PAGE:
Impact on surgical costs and risks Adoption of cochlear implants

Fear of cost and lack of insurance coverage have been identified as major concerns for patients considering cochlear implant surgery.


“The safety and effectiveness of cochlear implants (CIs) have improved dramatically over the past 30 years, but the rate of eligible adults who receive a cochlear implant has remained below 10%, according to most studies,” said Francis Creighton, MD, Remarks. “Furthermore, there is a growing body of evidence showing that untreated hearing loss in patients leads to higher rates of cognitive decline and other comorbidities. Given this, there is significant public health interest in understanding and improving the low penetrance rate of CIs in eligible adults.

Research in this area has primarily looked at intrinsic patient factors that make individuals more or less likely to get an implant, such as socioeconomic status, geographic proximity to surgical specialists, or patient education level. , according to Dr. Creighton. “While this work is important, we felt that a better understanding of the preconceived opinions and knowledge of the general public about cochlear implantation, its low penetrance rate and their associated risks and benefits is necessary to better understand the low rates cochlear implantation therapy in eligible adults.

For a study published in Otology & Neurotology, Dr. Creighton and colleagues asked participants about their perceptions of cochlear implantation. Respondents were asked to rank the overall CI QOL-10 priorities and associated tolerance for minor and major complications.

Low adoption driven by perception of surgical costs and risks

The study included 615 respondents (55% female; mean age, 39 years). Insurance issues (46%) and concerns about surgery (21%) were cited as barriers preventing eligible adults from receiving a CI.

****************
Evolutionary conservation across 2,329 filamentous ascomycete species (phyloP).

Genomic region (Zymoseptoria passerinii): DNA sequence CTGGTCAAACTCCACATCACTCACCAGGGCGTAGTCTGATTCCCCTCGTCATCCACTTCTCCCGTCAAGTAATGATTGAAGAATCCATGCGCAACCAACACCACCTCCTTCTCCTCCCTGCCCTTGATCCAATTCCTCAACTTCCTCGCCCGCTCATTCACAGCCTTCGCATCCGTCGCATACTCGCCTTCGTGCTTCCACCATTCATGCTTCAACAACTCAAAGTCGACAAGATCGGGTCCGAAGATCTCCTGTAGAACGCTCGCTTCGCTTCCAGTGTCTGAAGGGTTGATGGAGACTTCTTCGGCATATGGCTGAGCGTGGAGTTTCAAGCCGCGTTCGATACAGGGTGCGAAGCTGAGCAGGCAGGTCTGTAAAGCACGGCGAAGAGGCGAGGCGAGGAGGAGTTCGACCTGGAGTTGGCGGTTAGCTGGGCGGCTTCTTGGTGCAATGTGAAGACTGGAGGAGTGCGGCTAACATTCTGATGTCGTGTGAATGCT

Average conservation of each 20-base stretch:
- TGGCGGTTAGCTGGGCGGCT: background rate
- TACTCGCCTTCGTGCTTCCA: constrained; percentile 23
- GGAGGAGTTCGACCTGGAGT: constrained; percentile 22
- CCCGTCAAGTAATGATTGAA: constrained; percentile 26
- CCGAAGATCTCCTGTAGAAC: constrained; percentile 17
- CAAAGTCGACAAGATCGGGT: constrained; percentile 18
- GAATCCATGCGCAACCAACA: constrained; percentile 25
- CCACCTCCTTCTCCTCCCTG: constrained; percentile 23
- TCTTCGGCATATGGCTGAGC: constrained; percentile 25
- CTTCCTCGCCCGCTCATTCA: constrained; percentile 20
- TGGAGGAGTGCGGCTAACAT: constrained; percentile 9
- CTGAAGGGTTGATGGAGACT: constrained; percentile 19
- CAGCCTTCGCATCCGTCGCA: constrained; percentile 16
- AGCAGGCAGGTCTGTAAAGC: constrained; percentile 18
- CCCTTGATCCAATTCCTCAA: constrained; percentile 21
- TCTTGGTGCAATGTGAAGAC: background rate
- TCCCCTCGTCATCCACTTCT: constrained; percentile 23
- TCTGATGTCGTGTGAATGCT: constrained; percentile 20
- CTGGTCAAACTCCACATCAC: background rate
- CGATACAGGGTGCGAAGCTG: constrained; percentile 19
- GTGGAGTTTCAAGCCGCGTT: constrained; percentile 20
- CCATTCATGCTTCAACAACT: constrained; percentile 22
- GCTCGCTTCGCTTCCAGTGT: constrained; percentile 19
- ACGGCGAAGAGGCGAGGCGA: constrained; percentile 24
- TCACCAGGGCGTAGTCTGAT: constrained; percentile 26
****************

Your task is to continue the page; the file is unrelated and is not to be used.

“Fear of cost and lack of insurance coverage were identified as major concerns for patients and considered possible reasons for low penetrance rates,” says Dr. Creighton. “In fact, all major insurance companies in the United States, as well as Medicare and Medicaid, cover cochlear implants in patients who meet audiological criteria.”

In terms of surgical risk, respondents greatly underestimated the rates of minor complications (PPPP

“Individuals had a very low risk tolerance for minor or major complications, which I think for the otolaryngology community helps to underscore the fact that while these surgeries are generally very well tolerated, an improvement additional surgical safety is needed to help allay fears,” says Dr. Creighton. “Interestingly, people who were in healthcare or knew people with IC were much more likely to tolerate risk, which helps reinforce the idea that better hearing can improve quality of life.”

Specific complications examined by the researchers included taste changes and dizziness, as well as meningitis, facial paralysis and cerebrospinal fluid leakage. (Table). “The American population has very high standards when it comes to surgical procedures, and cochlear implantation is no exception,” notes Dr. Creighton. “As a society, we expect excellence from our surgeons, and while most surgeons, myself included, believe that cochlear implantation is extremely safe, we must continue to push the boundaries to reduce even minor complications. where and however we can. We have made significant progress over the past decades, and I hope this can motivate us to continue this trend.

Further research needed to increase CI adoption

According to Dr. Creighton, one of the main lessons of this study is that the use of CIs remains very low. He also notes that people interested in CIs don’t have to be “deeply deaf” to be a good candidate for them. “It can significantly help with speech in noise as well as sound localization, which this study suggests is an important priority for the public when it comes to hearing quality of life.”

Dr. Creighton notes that future research should focus on strategies to continue to improve the safety of cochlear implantation surgery through technological advances that incorporate robotics, image navigation and artificial intelligence, and examine which Patient and surgeon factors, such as volume, experience, and geographic location, can predict better or worse results. “I would also like to see more work done to better delineate decision tree analyzes and patient guides for people with hearing loss who are considering cochlear implantation,” he says.

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